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Millionaires Mean Business

Millionaires go “barefoot” in the African villages to make a difference

Channel 4 television in the UK commissioned a series of four programmes following eight multimillionaire business people as they
travelled to a small community in rural Uganda with a mission to improve its economy with sustainable development ideas.

Despite coming from professional/technical backgrounds ranging from construction to radio, PR, weddings, pubs, IT and media, they metamorphosed into backpackers and campers, having to make do with tents, a camp fire and fetching water from a spring a mile way, as they camped out for three and a half weeks at Nykasiru in rural south-western Uganda, close to the Rwandan border.
The eight had a combined fortune £600m, and, notwithstanding, quite a few large egos. They were asked by the development organisation WorldVision to come up with projects that would help this poor community to stand on its own feet.

The village needed to move forward, rather than continuing to subsist on potatoes, a few goats and chickens, hand-outs from charities or intervention by non-government organisations. Each of the entrepreneurs in this enterprise pledged £15,000 to improve life in the village.

They were challenged to listen to what people wanted, to think about whether those projects could be sustainable, then use their expertise to get ideas off the ground, supported by the communities.

A TV crew of 53 followed the team in their efforts to effect change in a country where, generally, the speed of progress is agonisingly slow.

The construction tycoon’s project was the re-routing of water to the village school, so that children did not have to miss two hours of lessons a day in order to make a dangerous journey back and forth to the bottom of the valley with water carriers.

Two others proposed attracting tourism by earmarking £8,000 for the development of a tourist hotel to sleep up to 11 guests in a disused school building.

The IT multimillionaire ordered a new ambulance and oversaw the electrification of the local maternity unit, so that babies will no longer be born by candlelight. A cooperative of local basket-weaving women has found a buyer for their wares.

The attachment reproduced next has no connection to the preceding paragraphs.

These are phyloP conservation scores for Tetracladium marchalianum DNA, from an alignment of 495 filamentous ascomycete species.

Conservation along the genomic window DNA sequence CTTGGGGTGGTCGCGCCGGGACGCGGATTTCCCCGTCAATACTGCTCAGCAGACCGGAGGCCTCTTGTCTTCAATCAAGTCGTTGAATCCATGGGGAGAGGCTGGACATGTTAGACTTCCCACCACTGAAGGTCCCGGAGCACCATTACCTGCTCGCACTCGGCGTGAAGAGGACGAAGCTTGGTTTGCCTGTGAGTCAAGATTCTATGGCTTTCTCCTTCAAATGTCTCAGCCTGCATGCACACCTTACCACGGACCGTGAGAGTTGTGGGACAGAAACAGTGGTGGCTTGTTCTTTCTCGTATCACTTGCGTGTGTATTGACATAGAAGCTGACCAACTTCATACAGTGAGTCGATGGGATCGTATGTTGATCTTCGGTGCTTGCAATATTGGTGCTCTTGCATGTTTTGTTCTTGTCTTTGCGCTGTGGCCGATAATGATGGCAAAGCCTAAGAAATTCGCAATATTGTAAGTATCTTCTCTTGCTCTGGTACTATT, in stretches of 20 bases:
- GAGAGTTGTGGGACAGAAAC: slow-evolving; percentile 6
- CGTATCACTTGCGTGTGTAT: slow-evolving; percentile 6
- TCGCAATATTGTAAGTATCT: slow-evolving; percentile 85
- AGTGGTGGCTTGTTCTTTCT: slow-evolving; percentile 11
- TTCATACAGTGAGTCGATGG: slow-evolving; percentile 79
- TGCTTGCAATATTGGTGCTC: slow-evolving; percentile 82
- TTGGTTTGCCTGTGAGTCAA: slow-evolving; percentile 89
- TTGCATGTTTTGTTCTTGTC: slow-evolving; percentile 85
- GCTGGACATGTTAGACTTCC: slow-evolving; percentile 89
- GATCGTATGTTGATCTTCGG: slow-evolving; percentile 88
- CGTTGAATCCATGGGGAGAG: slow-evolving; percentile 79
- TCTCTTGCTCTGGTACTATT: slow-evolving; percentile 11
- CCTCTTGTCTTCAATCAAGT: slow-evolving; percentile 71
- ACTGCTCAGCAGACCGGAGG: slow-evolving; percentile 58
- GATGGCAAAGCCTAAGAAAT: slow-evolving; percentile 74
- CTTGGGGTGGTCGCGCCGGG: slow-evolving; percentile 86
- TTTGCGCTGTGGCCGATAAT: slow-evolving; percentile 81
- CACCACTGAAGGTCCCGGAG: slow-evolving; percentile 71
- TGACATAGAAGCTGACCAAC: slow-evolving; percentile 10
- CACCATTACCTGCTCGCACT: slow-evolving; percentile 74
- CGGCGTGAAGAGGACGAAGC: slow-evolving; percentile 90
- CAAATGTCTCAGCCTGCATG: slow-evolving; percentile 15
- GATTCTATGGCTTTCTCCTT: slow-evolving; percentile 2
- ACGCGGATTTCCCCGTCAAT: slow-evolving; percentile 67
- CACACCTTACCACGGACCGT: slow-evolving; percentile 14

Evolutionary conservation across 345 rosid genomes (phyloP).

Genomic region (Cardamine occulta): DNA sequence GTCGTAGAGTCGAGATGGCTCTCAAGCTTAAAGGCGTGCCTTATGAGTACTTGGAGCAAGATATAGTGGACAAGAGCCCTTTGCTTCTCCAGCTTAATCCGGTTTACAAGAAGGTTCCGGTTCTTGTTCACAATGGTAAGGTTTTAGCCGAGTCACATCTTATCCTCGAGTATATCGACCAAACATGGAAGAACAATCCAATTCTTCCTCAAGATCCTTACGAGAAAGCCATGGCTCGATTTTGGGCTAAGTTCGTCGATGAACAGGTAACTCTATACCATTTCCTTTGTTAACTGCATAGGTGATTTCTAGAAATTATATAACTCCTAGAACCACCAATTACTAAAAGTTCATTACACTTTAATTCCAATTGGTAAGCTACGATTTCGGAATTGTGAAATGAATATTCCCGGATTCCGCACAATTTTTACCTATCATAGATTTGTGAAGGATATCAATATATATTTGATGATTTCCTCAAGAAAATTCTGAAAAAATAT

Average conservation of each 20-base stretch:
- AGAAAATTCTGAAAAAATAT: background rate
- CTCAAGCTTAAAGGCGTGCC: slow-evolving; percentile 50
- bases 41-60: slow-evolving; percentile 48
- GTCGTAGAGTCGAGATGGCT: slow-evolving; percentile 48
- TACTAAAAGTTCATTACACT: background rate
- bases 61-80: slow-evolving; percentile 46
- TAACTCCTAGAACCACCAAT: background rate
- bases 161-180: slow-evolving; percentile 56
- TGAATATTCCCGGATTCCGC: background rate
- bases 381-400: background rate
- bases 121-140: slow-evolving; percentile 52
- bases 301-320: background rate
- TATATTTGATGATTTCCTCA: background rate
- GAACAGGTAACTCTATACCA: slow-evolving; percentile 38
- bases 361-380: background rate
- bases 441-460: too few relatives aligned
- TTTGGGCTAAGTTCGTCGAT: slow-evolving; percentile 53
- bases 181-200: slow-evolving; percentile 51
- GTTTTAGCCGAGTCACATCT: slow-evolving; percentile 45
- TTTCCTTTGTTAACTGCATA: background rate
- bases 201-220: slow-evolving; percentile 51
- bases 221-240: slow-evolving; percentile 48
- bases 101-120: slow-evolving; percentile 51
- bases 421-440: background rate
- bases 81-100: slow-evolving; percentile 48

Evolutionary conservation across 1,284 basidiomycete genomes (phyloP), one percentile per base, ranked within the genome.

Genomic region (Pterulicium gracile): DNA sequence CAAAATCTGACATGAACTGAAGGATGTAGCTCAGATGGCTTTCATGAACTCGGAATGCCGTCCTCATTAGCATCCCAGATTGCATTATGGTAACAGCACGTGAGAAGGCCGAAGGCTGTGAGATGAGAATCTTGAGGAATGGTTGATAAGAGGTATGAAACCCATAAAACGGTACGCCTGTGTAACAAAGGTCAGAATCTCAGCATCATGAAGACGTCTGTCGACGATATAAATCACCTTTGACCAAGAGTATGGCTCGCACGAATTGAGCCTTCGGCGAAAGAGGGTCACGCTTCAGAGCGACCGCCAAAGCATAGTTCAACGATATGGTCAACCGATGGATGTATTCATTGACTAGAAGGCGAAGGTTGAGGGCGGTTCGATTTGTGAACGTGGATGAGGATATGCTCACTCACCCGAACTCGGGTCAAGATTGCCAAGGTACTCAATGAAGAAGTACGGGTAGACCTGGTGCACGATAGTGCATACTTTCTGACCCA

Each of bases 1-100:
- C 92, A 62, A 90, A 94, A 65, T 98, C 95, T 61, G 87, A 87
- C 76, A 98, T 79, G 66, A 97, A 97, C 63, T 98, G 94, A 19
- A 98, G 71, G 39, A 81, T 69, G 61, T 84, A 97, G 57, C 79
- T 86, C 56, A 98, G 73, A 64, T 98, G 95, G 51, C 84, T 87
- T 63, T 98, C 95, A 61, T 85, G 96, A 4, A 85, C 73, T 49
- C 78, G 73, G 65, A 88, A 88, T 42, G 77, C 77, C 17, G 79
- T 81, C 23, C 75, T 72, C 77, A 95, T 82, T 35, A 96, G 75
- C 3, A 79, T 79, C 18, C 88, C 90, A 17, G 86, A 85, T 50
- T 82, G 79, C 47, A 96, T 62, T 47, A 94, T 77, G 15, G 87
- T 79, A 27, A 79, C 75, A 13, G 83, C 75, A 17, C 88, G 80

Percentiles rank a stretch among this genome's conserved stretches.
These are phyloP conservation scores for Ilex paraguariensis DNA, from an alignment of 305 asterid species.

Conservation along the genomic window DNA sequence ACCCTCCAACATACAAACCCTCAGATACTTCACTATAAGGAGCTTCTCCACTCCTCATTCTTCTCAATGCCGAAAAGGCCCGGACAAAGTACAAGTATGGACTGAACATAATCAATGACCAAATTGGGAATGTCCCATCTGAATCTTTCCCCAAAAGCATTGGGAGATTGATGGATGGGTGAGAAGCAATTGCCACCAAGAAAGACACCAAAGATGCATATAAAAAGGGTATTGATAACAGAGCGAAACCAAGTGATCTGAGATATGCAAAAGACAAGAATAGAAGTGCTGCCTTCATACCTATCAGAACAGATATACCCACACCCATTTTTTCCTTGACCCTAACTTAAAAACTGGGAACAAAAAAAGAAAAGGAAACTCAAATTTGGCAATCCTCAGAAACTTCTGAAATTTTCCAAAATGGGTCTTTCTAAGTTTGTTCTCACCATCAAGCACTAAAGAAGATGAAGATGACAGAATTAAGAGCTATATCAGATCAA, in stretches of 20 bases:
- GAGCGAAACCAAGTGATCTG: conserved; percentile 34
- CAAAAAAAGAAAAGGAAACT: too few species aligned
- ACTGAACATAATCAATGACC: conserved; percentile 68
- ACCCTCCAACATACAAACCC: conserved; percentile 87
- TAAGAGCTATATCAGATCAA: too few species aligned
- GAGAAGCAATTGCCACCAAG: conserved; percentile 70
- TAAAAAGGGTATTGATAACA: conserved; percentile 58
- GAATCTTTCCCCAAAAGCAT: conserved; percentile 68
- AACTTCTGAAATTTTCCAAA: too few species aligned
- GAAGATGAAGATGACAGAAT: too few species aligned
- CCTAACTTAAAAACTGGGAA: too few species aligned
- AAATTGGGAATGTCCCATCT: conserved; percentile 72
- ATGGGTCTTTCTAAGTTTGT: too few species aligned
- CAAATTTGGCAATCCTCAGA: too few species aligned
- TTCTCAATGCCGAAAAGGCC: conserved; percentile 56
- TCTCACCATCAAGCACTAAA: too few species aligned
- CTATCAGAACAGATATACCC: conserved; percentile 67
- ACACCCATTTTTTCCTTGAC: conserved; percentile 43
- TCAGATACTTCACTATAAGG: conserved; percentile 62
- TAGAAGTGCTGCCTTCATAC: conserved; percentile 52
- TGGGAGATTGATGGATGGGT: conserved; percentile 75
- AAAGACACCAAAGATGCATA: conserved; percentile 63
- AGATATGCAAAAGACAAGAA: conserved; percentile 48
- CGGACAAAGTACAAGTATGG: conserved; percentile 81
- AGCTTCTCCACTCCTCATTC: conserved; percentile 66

And so on…

World Vision is to be commended for highlighting the stories of people from all walks of life and all financial orientations who are committed to making a difference in the lives of others, despite the fact that when the millionaires returned after a period, some projects were up and running and sustained; unfortunately, the local authority did not pay the bill for the maternity unit, hence lights were switched off; the wrong ambulance was delivered, with no attention to maintenance and fuel for its smooth operation.

For full story go to yorkshirepost.co.uk/features/



Comments on: "Millionaires Mean Business" (2)

  1. It is a good idea to approch the people of our villages. In my country Burundi the people works very hard to survive and when the foregner pass through the village they have a emulation thinking that they will have somesting to change they conditions.
    I am tryng with the Moringa , goats and sunflower to change the mind of the people. The people have to be economically independent and with the minimum do the max for his life.
    The method of my organisation is to cary a relation betwen people and rural banks (microfinance)and forget the help from someone else.
    Moriga will bring economic incomes to change my parteners.
    Je ne suis pas fort en Anglais mais je pense que c’est comprehensif.

  2. It’s good to see that millionares would actually spend the time and not just money to experience what life is like on a daily basis for these villagers.

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